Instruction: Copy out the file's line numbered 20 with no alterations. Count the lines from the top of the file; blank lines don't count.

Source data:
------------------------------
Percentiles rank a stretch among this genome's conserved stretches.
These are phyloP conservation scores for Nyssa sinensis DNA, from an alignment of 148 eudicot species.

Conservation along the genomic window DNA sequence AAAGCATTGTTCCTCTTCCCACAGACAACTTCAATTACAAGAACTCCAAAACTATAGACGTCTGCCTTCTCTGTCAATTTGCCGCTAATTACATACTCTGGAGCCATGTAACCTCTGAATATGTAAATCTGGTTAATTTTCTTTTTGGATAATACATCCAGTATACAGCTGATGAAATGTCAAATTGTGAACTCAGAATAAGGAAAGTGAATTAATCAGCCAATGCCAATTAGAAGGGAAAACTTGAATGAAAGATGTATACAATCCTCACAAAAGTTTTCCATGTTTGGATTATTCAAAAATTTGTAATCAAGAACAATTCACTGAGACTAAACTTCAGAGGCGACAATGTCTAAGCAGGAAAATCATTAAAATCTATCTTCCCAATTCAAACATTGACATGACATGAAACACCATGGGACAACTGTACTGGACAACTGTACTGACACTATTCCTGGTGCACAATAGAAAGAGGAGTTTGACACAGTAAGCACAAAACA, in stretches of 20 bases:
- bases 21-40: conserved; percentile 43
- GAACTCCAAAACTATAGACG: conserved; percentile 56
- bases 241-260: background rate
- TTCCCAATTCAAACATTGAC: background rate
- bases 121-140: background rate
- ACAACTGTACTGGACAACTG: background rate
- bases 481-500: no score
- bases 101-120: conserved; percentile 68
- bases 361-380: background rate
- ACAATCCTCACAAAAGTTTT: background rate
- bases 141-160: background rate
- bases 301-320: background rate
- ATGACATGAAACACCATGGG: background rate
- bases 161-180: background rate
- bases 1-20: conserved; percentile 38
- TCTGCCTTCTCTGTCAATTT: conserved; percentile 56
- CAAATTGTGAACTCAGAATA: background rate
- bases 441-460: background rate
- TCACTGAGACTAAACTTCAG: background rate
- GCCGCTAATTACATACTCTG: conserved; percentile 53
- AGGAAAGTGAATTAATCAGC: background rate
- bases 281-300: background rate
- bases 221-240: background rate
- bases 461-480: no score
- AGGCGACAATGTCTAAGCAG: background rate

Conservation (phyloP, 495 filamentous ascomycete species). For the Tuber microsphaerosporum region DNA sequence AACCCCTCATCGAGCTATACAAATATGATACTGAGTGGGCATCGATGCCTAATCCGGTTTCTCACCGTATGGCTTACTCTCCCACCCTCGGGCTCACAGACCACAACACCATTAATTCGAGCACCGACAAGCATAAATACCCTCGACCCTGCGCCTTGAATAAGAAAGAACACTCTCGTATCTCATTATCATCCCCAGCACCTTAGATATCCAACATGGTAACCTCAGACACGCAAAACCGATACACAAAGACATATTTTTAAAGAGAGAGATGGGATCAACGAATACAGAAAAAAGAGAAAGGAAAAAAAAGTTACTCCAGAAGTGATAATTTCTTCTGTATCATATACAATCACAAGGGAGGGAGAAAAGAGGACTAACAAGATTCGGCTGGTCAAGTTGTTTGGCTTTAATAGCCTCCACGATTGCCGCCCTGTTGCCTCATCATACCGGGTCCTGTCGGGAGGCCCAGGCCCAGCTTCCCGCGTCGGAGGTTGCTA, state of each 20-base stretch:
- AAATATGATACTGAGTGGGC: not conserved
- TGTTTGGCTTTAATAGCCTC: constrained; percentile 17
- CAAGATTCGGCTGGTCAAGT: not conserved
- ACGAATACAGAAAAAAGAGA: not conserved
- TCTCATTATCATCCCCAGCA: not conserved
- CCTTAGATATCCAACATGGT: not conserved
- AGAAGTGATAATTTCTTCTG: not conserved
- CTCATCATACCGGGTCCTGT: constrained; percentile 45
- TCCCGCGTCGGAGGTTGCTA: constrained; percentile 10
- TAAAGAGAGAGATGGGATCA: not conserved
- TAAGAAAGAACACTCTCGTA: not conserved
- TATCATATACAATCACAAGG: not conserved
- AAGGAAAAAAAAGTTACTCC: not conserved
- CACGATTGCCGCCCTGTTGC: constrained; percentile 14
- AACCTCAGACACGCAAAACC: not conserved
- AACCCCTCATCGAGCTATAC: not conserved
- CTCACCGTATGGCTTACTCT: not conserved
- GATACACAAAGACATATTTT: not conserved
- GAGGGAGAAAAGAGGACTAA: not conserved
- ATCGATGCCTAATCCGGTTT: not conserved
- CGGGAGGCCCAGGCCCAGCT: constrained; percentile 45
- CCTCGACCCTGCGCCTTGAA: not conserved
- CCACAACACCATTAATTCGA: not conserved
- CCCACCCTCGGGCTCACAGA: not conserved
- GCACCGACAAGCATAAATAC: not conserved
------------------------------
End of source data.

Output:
- CAAATTGTGAACTCAGAATA: background rate